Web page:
- Register for courses and make schedule adjustments
- Waitlist for courses
- Check your registration status and view your class schedule
- View your account balance and post tuition payments
- Review your financial aid status and awards
- View your final grades and degree progress
- Update your address and contact information
The Schar School’s Student Guide to PatriotWeb provides step-by-step instructions for navigating various Patriot Web functions:
Blackboard is a web-based system used by some Schar School faculty to post course readings and assignments and to facilitate class discussions. If your professor is using Blackboard, he or she will provide you with access to the class folder in Blackboard. Your Blackboard login is your Mason email user name without the “gmu.edu.” The password is the same as your email password.
All Schar School PhD students have the opportunity to create a free WordPress website. For those students who are not familiar with WordPress, it is a free online software from which you can build a blog or a website.
For additional information about this program and instructions on how to start a site, please email email@example.com.
Online Training and Tutorials
Mason partners with LinkedIn Learning to provide free and unlimited online training to Mason students, faculty, and staff. LinkedIn Learning offers more than 2,000 videos on a broad range of subjects, including business skills, Microsoft Office tools, coding, developing presentations, music and video editing and production, animation, and web design and development. New courses are added weekly. Access the LinkedIn Learning library 24/7—even from your iPhone, iPad, Android device, or mobile phone—using your Mason NetID and Patriot Pass password.
Go to https://lil.gmu.edu/ to learn more.
The rigors of research and writing at the doctoral level may require some adjustment. We encourage you to review the information below as you begin your studies and return to it throughout the program.
Writing Courses and Workshops
PUBP570, Fundamentals of Policy Writing, is a 3-credit course focusing on effective writing for the professions. The course provides opportunities for students to polish their writing skills and to adapt them to a variety of policy and public affairs purposes.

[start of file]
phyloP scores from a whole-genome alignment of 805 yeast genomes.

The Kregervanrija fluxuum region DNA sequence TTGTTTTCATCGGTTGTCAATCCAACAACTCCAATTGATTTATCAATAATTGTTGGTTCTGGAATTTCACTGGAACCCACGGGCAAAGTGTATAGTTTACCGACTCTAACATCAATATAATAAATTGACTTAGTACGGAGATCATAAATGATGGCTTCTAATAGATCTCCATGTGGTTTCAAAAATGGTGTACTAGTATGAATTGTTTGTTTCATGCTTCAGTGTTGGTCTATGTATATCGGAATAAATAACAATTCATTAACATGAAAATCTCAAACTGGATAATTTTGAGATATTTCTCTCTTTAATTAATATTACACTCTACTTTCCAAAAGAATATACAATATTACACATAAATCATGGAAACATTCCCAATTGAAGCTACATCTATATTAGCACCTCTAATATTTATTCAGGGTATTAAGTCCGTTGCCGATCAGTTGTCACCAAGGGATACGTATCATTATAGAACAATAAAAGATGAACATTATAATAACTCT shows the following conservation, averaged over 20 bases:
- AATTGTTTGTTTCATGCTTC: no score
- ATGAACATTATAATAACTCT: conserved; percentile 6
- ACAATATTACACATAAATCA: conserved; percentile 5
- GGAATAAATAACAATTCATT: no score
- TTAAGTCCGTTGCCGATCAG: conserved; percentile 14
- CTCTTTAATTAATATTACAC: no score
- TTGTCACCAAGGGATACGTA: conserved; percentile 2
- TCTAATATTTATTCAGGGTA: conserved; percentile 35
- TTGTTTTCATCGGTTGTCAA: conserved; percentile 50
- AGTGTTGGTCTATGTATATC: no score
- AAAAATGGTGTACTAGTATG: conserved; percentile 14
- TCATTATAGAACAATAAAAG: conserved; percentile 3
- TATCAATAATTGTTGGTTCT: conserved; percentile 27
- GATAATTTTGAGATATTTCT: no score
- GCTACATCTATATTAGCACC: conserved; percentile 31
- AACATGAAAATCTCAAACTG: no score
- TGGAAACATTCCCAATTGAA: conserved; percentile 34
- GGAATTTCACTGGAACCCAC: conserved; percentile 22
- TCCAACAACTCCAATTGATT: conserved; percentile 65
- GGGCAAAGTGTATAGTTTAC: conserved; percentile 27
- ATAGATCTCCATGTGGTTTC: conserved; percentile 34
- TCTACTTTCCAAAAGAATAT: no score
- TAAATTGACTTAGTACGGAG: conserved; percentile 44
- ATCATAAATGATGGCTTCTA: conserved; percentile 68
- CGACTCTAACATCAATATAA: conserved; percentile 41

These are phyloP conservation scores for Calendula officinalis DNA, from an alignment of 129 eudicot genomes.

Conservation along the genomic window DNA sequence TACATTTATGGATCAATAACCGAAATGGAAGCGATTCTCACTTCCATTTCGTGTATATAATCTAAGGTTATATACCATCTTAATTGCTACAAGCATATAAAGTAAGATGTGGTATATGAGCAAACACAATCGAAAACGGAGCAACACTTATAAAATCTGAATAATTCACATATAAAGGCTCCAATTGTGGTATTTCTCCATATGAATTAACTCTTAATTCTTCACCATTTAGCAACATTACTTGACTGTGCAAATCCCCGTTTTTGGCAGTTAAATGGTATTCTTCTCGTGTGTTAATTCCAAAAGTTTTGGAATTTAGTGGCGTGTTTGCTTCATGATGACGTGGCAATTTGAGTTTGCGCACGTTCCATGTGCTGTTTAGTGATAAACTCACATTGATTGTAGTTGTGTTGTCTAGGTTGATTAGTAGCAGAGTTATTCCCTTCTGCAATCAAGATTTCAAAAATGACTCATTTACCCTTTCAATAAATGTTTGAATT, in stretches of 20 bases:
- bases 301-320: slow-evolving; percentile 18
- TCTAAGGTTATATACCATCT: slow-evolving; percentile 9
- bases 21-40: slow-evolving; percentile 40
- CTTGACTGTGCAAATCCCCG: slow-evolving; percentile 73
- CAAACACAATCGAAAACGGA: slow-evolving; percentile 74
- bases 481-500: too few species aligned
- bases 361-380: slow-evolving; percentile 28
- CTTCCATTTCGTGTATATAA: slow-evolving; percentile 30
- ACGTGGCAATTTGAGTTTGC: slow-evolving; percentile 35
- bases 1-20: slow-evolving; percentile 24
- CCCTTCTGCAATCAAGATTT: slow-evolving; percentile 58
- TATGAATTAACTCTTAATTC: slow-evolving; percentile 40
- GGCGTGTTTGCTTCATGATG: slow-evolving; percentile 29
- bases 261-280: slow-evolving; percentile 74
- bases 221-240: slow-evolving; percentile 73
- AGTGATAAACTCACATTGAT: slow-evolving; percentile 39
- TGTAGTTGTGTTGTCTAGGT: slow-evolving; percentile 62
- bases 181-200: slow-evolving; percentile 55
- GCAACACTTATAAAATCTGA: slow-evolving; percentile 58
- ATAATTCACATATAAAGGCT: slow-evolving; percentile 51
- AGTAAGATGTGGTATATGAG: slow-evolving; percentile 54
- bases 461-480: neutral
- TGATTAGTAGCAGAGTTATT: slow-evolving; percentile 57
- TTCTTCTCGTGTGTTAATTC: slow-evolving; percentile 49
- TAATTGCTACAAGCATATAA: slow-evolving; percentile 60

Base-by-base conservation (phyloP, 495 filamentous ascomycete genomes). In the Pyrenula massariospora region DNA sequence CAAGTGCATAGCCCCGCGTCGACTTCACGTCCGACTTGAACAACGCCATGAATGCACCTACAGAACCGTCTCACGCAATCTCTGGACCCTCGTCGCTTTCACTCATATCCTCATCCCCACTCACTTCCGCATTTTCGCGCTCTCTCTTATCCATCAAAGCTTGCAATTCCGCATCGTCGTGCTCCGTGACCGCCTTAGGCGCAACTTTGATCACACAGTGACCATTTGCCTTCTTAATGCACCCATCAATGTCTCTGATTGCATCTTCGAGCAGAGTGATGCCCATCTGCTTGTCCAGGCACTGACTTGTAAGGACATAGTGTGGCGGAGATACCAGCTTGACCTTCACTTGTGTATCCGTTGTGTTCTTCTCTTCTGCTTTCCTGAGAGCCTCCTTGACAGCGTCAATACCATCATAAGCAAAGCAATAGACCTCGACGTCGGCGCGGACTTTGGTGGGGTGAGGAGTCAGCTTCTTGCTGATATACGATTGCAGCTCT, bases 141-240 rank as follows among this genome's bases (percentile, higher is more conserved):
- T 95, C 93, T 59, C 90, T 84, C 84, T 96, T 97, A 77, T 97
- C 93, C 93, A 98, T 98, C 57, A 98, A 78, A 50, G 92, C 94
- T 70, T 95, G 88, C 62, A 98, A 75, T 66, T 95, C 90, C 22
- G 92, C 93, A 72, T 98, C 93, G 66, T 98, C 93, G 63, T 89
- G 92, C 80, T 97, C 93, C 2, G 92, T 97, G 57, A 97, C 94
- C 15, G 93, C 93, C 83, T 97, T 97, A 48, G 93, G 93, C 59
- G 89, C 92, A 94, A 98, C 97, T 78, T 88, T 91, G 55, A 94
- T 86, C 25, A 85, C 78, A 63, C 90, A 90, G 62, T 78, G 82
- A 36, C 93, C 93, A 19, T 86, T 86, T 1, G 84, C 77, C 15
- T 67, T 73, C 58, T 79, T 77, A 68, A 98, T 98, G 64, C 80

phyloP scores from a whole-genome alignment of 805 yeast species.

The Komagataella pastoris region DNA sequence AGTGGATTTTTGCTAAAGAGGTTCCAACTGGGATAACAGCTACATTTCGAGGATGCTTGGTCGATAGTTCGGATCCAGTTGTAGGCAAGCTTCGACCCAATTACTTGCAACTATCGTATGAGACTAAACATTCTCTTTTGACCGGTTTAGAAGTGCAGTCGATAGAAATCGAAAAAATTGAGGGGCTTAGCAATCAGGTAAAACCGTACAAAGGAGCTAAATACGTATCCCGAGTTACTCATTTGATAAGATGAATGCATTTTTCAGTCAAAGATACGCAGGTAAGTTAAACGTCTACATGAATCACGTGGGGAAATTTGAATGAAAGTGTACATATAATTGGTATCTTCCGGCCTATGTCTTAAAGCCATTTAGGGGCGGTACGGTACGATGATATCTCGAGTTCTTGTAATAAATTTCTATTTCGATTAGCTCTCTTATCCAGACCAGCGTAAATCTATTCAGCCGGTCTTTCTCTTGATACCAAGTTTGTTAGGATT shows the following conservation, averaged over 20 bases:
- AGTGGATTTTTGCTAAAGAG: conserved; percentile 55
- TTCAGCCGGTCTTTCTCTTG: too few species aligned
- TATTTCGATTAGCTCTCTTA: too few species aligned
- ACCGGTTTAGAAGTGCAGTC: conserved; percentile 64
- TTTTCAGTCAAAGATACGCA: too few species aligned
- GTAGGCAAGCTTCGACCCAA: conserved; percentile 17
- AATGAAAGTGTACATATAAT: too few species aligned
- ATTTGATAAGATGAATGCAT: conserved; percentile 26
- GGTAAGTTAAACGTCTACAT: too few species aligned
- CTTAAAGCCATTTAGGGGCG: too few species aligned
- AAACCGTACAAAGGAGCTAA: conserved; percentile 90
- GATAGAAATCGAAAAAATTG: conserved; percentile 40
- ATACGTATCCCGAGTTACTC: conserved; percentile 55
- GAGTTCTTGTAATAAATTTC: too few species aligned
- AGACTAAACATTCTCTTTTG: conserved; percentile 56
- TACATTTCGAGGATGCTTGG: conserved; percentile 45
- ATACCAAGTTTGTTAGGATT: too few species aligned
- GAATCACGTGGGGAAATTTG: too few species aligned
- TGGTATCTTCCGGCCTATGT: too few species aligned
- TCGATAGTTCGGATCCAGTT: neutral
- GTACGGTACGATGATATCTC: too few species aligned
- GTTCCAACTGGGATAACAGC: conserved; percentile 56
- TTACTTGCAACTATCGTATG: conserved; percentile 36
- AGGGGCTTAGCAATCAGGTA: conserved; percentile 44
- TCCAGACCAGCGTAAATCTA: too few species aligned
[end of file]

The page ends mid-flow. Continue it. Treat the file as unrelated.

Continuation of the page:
The Schar School writing courses and workshops are open to all Schar School doctoral students.
The Writing Center
The Mason Writing Center offers helpful information on everything from grammar to drafting an effective argument. The website offers handouts, a blog about writing, and information specifically for graduate students. Free tutoring is available to students on all GMU campuses.
The Honor Code and the Schar School Policy on Plagiarism
The profession of scholarship and the intellectual life of a university, as well as the field of public policy inquiry, depend fundamentally on a foundation of trust. Thus, any act of plagiarism strikes at the heart of the meaning of the University and the purpose of the Schar School of Policy and Government. It constitutes a serious breach of professional ethics and it is unacceptable.
Plagiarism is the use of another’s words or ideas presented as one’s own. It includes, among other things, the use of specific words, ideas, or frameworks that are the product of another’s work. Honesty and thoroughness in citing sources is essential to professional accountability and personal responsibility. Appropriate citation is necessary so that arguments, evidence, and claims can be critically examined.
Plagiarism is wrong because of the injustice it does to the person whose ideas are stolen. But it is also wrong because it constitutes lying to one’s professional colleagues. From a prudential perspective, it is shortsighted and self-defeating, and it can ruin a professional career.